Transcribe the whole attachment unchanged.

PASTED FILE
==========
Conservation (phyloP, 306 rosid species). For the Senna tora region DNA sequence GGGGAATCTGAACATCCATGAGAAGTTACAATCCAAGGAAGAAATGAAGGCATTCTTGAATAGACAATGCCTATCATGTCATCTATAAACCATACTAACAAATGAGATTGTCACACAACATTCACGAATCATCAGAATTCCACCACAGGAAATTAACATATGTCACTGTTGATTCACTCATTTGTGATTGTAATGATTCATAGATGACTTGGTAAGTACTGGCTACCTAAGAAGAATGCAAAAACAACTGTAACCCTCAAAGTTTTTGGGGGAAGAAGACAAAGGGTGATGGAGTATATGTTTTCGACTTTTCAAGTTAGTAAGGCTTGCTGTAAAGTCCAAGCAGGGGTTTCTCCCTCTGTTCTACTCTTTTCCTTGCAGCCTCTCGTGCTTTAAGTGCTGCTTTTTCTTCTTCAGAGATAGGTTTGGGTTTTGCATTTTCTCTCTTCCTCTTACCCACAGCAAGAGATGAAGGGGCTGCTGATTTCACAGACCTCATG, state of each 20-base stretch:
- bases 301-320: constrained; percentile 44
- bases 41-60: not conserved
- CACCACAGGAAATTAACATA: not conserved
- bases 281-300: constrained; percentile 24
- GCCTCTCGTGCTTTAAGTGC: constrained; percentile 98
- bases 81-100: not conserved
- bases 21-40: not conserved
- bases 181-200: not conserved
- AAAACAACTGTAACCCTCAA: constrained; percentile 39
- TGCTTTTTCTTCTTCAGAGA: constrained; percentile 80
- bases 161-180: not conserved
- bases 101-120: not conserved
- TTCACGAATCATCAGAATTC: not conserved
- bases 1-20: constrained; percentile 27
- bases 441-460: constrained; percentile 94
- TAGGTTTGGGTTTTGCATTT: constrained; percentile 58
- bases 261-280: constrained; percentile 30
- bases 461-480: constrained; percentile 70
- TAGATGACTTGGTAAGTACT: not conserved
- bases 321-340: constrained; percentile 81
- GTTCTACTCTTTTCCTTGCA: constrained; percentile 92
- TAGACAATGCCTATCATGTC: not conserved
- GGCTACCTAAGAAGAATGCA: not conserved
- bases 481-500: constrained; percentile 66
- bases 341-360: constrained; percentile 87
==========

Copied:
Conservation (phyloP, 306 rosid species). For the Senna tora region DNA sequence GGGGAATCTGAACATCCATGAGAAGTTACAATCCAAGGAAGAAATGAAGGCATTCTTGAATAGACAATGCCTATCATGTCATCTATAAACCATACTAACAAATGAGATTGTCACACAACATTCACGAATCATCAGAATTCCACCACAGGAAATTAACATATGTCACTGTTGATTCACTCATTTGTGATTGTAATGATTCATAGATGACTTGGTAAGTACTGGCTACCTAAGAAGAATGCAAAAACAACTGTAACCCTCAAAGTTTTTGGGGGAAGAAGACAAAGGGTGATGGAGTATATGTTTTCGACTTTTCAAGTTAGTAAGGCTTGCTGTAAAGTCCAAGCAGGGGTTTCTCCCTCTGTTCTACTCTTTTCCTTGCAGCCTCTCGTGCTTTAAGTGCTGCTTTTTCTTCTTCAGAGATAGGTTTGGGTTTTGCATTTTCTCTCTTCCTCTTACCCACAGCAAGAGATGAAGGGGCTGCTGATTTCACAGACCTCATG, state of each 20-base stretch:
- bases 301-320: constrained; percentile 44
- bases 41-60: not conserved
- CACCACAGGAAATTAACATA: not conserved
- bases 281-300: constrained; percentile 24
- GCCTCTCGTGCTTTAAGTGC: constrained; percentile 98
- bases 81-100: not conserved
- bases 21-40: not conserved
- bases 181-200: not conserved
- AAAACAACTGTAACCCTCAA: constrained; percentile 39
- TGCTTTTTCTTCTTCAGAGA: constrained; percentile 80
- bases 161-180: not conserved
- bases 101-120: not conserved
- TTCACGAATCATCAGAATTC: not conserved
- bases 1-20: constrained; percentile 27
- bases 441-460: constrained; percentile 94
- TAGGTTTGGGTTTTGCATTT: constrained; percentile 58
- bases 261-280: constrained; percentile 30
- bases 461-480: constrained; percentile 70
- TAGATGACTTGGTAAGTACT: not conserved
- bases 321-340: constrained; percentile 81
- GTTCTACTCTTTTCCTTGCA: constrained; percentile 92
- TAGACAATGCCTATCATGTC: not conserved
- GGCTACCTAAGAAGAATGCA: not conserved
- bases 481-500: constrained; percentile 66
- bases 341-360: constrained; percentile 87